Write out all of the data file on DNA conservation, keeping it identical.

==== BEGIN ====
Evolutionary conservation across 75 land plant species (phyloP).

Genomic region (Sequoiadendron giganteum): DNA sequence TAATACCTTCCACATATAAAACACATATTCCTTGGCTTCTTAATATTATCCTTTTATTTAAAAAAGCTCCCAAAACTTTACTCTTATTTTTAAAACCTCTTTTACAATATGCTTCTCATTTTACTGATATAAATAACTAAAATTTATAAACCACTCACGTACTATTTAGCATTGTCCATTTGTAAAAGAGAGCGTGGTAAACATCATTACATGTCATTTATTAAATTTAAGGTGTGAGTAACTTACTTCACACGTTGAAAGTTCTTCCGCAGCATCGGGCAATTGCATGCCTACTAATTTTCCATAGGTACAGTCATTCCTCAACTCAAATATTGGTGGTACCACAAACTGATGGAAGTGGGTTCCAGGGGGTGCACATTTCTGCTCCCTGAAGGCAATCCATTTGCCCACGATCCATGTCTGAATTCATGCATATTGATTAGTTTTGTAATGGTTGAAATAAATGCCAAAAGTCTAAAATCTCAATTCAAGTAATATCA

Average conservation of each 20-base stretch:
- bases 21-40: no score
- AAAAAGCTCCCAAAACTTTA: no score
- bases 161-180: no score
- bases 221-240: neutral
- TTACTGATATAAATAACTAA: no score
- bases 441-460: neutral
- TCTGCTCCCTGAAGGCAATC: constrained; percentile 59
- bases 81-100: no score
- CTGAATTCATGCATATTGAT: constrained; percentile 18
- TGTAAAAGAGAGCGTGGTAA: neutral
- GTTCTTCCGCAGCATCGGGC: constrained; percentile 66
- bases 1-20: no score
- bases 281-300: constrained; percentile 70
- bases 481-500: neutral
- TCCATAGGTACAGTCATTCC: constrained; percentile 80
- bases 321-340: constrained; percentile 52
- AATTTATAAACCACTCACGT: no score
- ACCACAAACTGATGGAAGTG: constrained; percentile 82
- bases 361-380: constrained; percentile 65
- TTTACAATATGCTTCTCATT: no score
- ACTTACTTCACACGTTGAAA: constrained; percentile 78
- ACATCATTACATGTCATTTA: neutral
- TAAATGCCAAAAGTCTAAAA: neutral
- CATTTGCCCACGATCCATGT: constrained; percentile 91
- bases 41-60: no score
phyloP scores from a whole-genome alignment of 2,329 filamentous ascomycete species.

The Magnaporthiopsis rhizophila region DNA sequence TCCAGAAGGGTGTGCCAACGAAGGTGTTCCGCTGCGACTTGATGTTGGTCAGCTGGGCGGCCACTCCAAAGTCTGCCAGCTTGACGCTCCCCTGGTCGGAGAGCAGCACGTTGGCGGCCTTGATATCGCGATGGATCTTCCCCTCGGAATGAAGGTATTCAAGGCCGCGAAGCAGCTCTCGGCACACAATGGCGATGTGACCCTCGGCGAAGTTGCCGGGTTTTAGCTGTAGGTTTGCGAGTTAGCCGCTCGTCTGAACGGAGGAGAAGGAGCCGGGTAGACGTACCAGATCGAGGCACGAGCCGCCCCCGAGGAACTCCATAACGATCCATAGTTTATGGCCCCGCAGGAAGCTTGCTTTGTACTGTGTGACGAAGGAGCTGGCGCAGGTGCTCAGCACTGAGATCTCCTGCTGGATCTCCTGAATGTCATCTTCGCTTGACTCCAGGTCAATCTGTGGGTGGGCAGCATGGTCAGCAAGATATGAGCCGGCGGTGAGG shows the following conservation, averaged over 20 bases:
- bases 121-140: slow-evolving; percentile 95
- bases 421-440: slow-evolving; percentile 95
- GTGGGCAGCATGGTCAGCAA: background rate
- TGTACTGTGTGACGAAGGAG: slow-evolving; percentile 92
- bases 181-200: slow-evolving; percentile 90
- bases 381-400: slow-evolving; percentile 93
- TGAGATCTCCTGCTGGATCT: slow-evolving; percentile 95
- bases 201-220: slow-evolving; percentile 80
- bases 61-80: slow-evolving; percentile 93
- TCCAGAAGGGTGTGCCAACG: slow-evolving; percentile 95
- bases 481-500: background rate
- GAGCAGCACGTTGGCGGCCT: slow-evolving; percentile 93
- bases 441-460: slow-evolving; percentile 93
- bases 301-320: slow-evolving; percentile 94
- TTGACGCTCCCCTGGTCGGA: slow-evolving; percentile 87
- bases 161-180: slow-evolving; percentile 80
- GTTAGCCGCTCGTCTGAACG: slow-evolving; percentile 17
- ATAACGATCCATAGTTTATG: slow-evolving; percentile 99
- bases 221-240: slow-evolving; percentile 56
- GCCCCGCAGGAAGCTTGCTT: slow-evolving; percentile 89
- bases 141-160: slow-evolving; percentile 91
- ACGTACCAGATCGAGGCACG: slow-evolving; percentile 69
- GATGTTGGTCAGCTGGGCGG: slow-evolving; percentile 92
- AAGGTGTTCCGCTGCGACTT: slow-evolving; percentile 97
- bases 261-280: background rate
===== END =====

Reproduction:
Evolutionary conservation across 75 land plant species (phyloP).

Genomic region (Sequoiadendron giganteum): DNA sequence TAATACCTTCCACATATAAAACACATATTCCTTGGCTTCTTAATATTATCCTTTTATTTAAAAAAGCTCCCAAAACTTTACTCTTATTTTTAAAACCTCTTTTACAATATGCTTCTCATTTTACTGATATAAATAACTAAAATTTATAAACCACTCACGTACTATTTAGCATTGTCCATTTGTAAAAGAGAGCGTGGTAAACATCATTACATGTCATTTATTAAATTTAAGGTGTGAGTAACTTACTTCACACGTTGAAAGTTCTTCCGCAGCATCGGGCAATTGCATGCCTACTAATTTTCCATAGGTACAGTCATTCCTCAACTCAAATATTGGTGGTACCACAAACTGATGGAAGTGGGTTCCAGGGGGTGCACATTTCTGCTCCCTGAAGGCAATCCATTTGCCCACGATCCATGTCTGAATTCATGCATATTGATTAGTTTTGTAATGGTTGAAATAAATGCCAAAAGTCTAAAATCTCAATTCAAGTAATATCA

Average conservation of each 20-base stretch:
- bases 21-40: no score
- AAAAAGCTCCCAAAACTTTA: no score
- bases 161-180: no score
- bases 221-240: neutral
- TTACTGATATAAATAACTAA: no score
- bases 441-460: neutral
- TCTGCTCCCTGAAGGCAATC: constrained; percentile 59
- bases 81-100: no score
- CTGAATTCATGCATATTGAT: constrained; percentile 18
- TGTAAAAGAGAGCGTGGTAA: neutral
- GTTCTTCCGCAGCATCGGGC: constrained; percentile 66
- bases 1-20: no score
- bases 281-300: constrained; percentile 70
- bases 481-500: neutral
- TCCATAGGTACAGTCATTCC: constrained; percentile 80
- bases 321-340: constrained; percentile 52
- AATTTATAAACCACTCACGT: no score
- ACCACAAACTGATGGAAGTG: constrained; percentile 82
- bases 361-380: constrained; percentile 65
- TTTACAATATGCTTCTCATT: no score
- ACTTACTTCACACGTTGAAA: constrained; percentile 78
- ACATCATTACATGTCATTTA: neutral
- TAAATGCCAAAAGTCTAAAA: neutral
- CATTTGCCCACGATCCATGT: constrained; percentile 91
- bases 41-60: no score
phyloP scores from a whole-genome alignment of 2,329 filamentous ascomycete species.

The Magnaporthiopsis rhizophila region DNA sequence TCCAGAAGGGTGTGCCAACGAAGGTGTTCCGCTGCGACTTGATGTTGGTCAGCTGGGCGGCCACTCCAAAGTCTGCCAGCTTGACGCTCCCCTGGTCGGAGAGCAGCACGTTGGCGGCCTTGATATCGCGATGGATCTTCCCCTCGGAATGAAGGTATTCAAGGCCGCGAAGCAGCTCTCGGCACACAATGGCGATGTGACCCTCGGCGAAGTTGCCGGGTTTTAGCTGTAGGTTTGCGAGTTAGCCGCTCGTCTGAACGGAGGAGAAGGAGCCGGGTAGACGTACCAGATCGAGGCACGAGCCGCCCCCGAGGAACTCCATAACGATCCATAGTTTATGGCCCCGCAGGAAGCTTGCTTTGTACTGTGTGACGAAGGAGCTGGCGCAGGTGCTCAGCACTGAGATCTCCTGCTGGATCTCCTGAATGTCATCTTCGCTTGACTCCAGGTCAATCTGTGGGTGGGCAGCATGGTCAGCAAGATATGAGCCGGCGGTGAGG shows the following conservation, averaged over 20 bases:
- bases 121-140: slow-evolving; percentile 95
- bases 421-440: slow-evolving; percentile 95
- GTGGGCAGCATGGTCAGCAA: background rate
- TGTACTGTGTGACGAAGGAG: slow-evolving; percentile 92
- bases 181-200: slow-evolving; percentile 90
- bases 381-400: slow-evolving; percentile 93
- TGAGATCTCCTGCTGGATCT: slow-evolving; percentile 95
- bases 201-220: slow-evolving; percentile 80
- bases 61-80: slow-evolving; percentile 93
- TCCAGAAGGGTGTGCCAACG: slow-evolving; percentile 95
- bases 481-500: background rate
- GAGCAGCACGTTGGCGGCCT: slow-evolving; percentile 93
- bases 441-460: slow-evolving; percentile 93
- bases 301-320: slow-evolving; percentile 94
- TTGACGCTCCCCTGGTCGGA: slow-evolving; percentile 87
- bases 161-180: slow-evolving; percentile 80
- GTTAGCCGCTCGTCTGAACG: slow-evolving; percentile 17
- ATAACGATCCATAGTTTATG: slow-evolving; percentile 99
- bases 221-240: slow-evolving; percentile 56
- GCCCCGCAGGAAGCTTGCTT: slow-evolving; percentile 89
- bases 141-160: slow-evolving; percentile 91
- ACGTACCAGATCGAGGCACG: slow-evolving; percentile 69
- GATGTTGGTCAGCTGGGCGG: slow-evolving; percentile 92
- AAGGTGTTCCGCTGCGACTT: slow-evolving; percentile 97
- bases 261-280: background rate